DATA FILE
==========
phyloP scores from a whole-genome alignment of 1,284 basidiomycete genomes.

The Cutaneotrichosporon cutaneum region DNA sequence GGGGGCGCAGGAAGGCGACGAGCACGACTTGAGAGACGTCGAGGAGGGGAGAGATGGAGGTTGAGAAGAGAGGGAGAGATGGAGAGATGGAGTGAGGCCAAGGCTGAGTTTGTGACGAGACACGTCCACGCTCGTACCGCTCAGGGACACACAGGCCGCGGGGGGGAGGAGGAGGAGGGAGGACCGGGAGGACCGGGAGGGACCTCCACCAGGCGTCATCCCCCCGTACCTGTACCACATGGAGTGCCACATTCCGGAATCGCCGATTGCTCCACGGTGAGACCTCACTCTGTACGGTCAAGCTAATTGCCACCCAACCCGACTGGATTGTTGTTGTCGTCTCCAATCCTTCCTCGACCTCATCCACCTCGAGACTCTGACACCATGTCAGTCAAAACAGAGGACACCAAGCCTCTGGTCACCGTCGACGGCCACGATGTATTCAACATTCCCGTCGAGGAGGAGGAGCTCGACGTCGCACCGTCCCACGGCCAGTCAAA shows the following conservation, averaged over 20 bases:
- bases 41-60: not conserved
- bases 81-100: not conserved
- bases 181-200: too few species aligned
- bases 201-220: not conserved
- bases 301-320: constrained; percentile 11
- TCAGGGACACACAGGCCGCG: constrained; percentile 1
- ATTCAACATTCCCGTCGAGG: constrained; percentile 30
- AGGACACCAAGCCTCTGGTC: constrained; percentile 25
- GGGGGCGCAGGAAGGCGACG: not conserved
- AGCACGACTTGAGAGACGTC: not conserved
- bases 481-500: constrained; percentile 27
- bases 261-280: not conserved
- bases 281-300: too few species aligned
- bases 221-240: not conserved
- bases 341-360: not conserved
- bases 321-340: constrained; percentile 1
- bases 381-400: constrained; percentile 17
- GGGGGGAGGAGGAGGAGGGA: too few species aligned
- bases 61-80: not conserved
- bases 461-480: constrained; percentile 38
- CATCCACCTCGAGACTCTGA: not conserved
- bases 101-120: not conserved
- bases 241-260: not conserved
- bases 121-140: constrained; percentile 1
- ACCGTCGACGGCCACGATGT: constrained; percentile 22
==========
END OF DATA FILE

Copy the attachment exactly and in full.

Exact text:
phyloP scores from a whole-genome alignment of 1,284 basidiomycete genomes.

The Cutaneotrichosporon cutaneum region DNA sequence GGGGGCGCAGGAAGGCGACGAGCACGACTTGAGAGACGTCGAGGAGGGGAGAGATGGAGGTTGAGAAGAGAGGGAGAGATGGAGAGATGGAGTGAGGCCAAGGCTGAGTTTGTGACGAGACACGTCCACGCTCGTACCGCTCAGGGACACACAGGCCGCGGGGGGGAGGAGGAGGAGGGAGGACCGGGAGGACCGGGAGGGACCTCCACCAGGCGTCATCCCCCCGTACCTGTACCACATGGAGTGCCACATTCCGGAATCGCCGATTGCTCCACGGTGAGACCTCACTCTGTACGGTCAAGCTAATTGCCACCCAACCCGACTGGATTGTTGTTGTCGTCTCCAATCCTTCCTCGACCTCATCCACCTCGAGACTCTGACACCATGTCAGTCAAAACAGAGGACACCAAGCCTCTGGTCACCGTCGACGGCCACGATGTATTCAACATTCCCGTCGAGGAGGAGGAGCTCGACGTCGCACCGTCCCACGGCCAGTCAAA shows the following conservation, averaged over 20 bases:
- bases 41-60: not conserved
- bases 81-100: not conserved
- bases 181-200: too few species aligned
- bases 201-220: not conserved
- bases 301-320: constrained; percentile 11
- TCAGGGACACACAGGCCGCG: constrained; percentile 1
- ATTCAACATTCCCGTCGAGG: constrained; percentile 30
- AGGACACCAAGCCTCTGGTC: constrained; percentile 25
- GGGGGCGCAGGAAGGCGACG: not conserved
- AGCACGACTTGAGAGACGTC: not conserved
- bases 481-500: constrained; percentile 27
- bases 261-280: not conserved
- bases 281-300: too few species aligned
- bases 221-240: not conserved
- bases 341-360: not conserved
- bases 321-340: constrained; percentile 1
- bases 381-400: constrained; percentile 17
- GGGGGGAGGAGGAGGAGGGA: too few species aligned
- bases 61-80: not conserved
- bases 461-480: constrained; percentile 38
- CATCCACCTCGAGACTCTGA: not conserved
- bases 101-120: not conserved
- bases 241-260: not conserved
- bases 121-140: constrained; percentile 1
- ACCGTCGACGGCCACGATGT: constrained; percentile 22